It should be obvious that the amount of testimonies that grant considerable credence to the belief Jesus not only strolled from His grave alive but then proceeded to interact with lots of people afterwards is extraordinary. Respected author Lee Strobel wrote, “To put it into perspective, if you were to call each one of the witnesses to a court of law to be cross-examined for just 15 minutes each, and you went around the clock without a break, it’d take you from breakfast on Monday until dinner on Friday to hear them all. After listening to 129 straight hours of eyewitness testimony, who could possibly walk away unconvinced?” British High Court judge Sir Edward Clarke, regarding the reports of personal encounters with the risen Christ, said, “To me the evidence is conclusive, and over and over again in the High Court I have secured the verdict on evidence not nearly so compelling. As a lawyer I accept the gospel evidence unreservedly as the testimony of truthful men to facts that they were able to substantiate.”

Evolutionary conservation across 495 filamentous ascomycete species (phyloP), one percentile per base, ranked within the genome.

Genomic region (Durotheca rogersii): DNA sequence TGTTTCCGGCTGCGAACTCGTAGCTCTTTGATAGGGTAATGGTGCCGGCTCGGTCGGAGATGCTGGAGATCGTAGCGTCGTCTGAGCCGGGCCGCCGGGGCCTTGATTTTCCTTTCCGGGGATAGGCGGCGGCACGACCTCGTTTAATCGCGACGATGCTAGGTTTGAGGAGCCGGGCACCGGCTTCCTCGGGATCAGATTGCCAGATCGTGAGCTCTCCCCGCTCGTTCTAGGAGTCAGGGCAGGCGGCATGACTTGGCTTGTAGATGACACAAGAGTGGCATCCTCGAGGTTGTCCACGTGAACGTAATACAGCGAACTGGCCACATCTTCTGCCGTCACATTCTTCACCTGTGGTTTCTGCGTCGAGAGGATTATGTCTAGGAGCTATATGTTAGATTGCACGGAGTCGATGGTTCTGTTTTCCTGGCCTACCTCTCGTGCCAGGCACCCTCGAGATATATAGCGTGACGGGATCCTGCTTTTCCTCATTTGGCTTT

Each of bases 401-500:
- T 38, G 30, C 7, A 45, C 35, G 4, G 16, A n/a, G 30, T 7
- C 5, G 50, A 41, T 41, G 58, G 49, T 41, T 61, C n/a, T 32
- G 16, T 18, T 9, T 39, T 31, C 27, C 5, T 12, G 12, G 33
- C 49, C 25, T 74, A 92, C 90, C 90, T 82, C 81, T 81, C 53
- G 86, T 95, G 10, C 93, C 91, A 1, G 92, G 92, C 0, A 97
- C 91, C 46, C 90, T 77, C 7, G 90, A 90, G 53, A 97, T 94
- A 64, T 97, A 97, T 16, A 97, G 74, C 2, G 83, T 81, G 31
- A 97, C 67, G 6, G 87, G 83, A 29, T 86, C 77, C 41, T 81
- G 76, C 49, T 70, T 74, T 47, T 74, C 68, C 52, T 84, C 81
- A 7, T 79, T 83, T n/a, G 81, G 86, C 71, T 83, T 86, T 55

However, the hardcore skeptic won’t be swayed an inch by profound proclamations like those. They’ll aver there are several just-as-plausible alternatives to consider. One is their tired-but-predictable fallback position of it all being a concocted-over-time fable. They might mention that Mark’s Gospel doesn’t speak of any appearances at all and Matthew only a few. That while Luke cites some and John the most of all it gives the impression of a legend evolving in increments over a number of years. But they’re assuming Mark was written first and that contested scholarly issue has still not been settled definitively. Plus their anemic theory doesn’t obliterate the fact something supernatural happened concerning Jesus that caused the apostles to designate His Resurrection the cornerstone tenet of the church they were risking their lives to establish. And then there’s the creed I discussed earlier. It predates all four Gospels, showing the Resurrection wasn’t being touted as “wishful thinking” but as a rock-solid fact. Lastly, the myth theory still doesn’t explain why the tomb was empty on Sunday morning.